1. Craigslist's decision to end their adult services ads cut total online sex ads in half. Almost two months after Craigslist abruptly closed their adult ads section in the U.S., the AIM Group released a report which shows the site's sudden ban has meant a 48% drop in the overall volume of prostitution ads online. Despite some displacement to other sites like Backpage.com, the online commercial sex industry is projected to shrink by $37 million this year. That includes a reduction in the untold number of children and trafficking victims who have been advertised on these sites.
2. President Obama signed the first major national legislation to label conflict minerals. In July, President Obama signed into law a huge victory for consumers and human rights advocates around the world: a provision requiring companies to label products made with minerals from Congo and the surrounding countries. The legislation promises to make it easier for consumers to choose products made without conflict minerals that support violence, rape, human trafficking, and other serious crimes. Now, you can ask the SEC to include considerations of forced labor and slavery when implementing this legislation.
3. Governor Schwarzenegger signed the California Supply Chain Slavery Act into law. After lobbying from anti-trafficking and corporate social responsibility groups and letters from almost 2,000 Change.org readers, Governor Schwarzenegger signed the California Supply Chain Transparency Act in September. The new law marks a huge leap forward for consumers, who will now have access to information about how some of the largest companies in the world monitor their supply chains.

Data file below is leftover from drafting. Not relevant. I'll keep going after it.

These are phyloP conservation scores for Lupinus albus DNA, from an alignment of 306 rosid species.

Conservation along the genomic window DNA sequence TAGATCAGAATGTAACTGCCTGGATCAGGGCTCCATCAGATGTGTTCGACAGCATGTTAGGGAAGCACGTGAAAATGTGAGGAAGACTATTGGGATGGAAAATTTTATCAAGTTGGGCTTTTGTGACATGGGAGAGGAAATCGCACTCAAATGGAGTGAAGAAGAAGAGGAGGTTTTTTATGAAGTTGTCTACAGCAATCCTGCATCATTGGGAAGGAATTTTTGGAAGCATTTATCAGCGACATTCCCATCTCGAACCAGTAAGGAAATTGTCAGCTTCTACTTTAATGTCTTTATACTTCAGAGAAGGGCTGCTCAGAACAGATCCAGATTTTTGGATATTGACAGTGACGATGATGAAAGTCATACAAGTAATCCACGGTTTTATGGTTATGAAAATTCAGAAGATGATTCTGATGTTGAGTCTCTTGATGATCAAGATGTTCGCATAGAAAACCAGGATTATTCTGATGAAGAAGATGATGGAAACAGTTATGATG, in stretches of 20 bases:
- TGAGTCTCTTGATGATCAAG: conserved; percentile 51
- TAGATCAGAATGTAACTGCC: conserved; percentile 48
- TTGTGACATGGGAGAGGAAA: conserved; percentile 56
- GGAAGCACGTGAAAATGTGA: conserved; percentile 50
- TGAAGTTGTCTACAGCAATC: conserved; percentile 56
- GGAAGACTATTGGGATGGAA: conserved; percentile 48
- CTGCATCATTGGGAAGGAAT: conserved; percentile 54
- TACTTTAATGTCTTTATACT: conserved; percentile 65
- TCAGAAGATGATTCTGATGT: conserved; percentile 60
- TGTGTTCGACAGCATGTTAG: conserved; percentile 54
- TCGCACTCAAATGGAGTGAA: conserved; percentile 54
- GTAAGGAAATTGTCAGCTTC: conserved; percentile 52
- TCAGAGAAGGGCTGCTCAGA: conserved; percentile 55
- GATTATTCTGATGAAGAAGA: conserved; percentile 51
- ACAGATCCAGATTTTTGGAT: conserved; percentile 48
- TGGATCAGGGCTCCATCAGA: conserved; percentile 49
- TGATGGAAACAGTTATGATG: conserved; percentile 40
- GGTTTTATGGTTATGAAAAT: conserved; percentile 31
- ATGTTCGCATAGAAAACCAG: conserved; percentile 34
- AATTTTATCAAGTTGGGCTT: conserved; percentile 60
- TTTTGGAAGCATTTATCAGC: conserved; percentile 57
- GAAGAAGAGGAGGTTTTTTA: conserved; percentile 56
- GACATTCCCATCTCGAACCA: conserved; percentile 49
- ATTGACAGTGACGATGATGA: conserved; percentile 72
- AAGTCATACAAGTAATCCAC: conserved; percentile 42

4. The Washington Post stopped advertising for massage parlors. On the heels of Craigslist's shutting down of their adult services section and Backpage.com's lawsuit from a child trafficking survivor, The Washington Post announced in October they will no longer run ads for massage parlors. The announcement comes after over 3,400 Change.org readers and several NGOs complained that these massage parlors are often fronts for human trafficking operations. The WaPo's decision exemplifies the continued trend of businesses making socially responsible decisions.
5. The Coalition of Immokalee Workers made 90% of the Florida tomato industry slave-free. Florida-based farm worker advocacy group the Coalition of Immokalee Workers (CIW) scored one more victory in their Fair Food campaign this month. After a 15 year stand off, the Florida Tomato Growers Exchange (FTGE) — a private cooperative of farm owners — agreed to sign CIW's code of conduct, pledging to improve working conditions and pay farm workers an extra penny per pound of tomatoes harvested. This is a historic victory in the fight against farmworker slavery and exploitation.
You've been busy creating social change and fighting human trafficking these last few months. So today, enjoy the bountiful fruits of your efforts and eat and drink up your success. After all, today is a day about being thankful. And I'm thankful for all of you who read this blog, who participate in these campaigns, and who bit by bit are ending slavery in the world.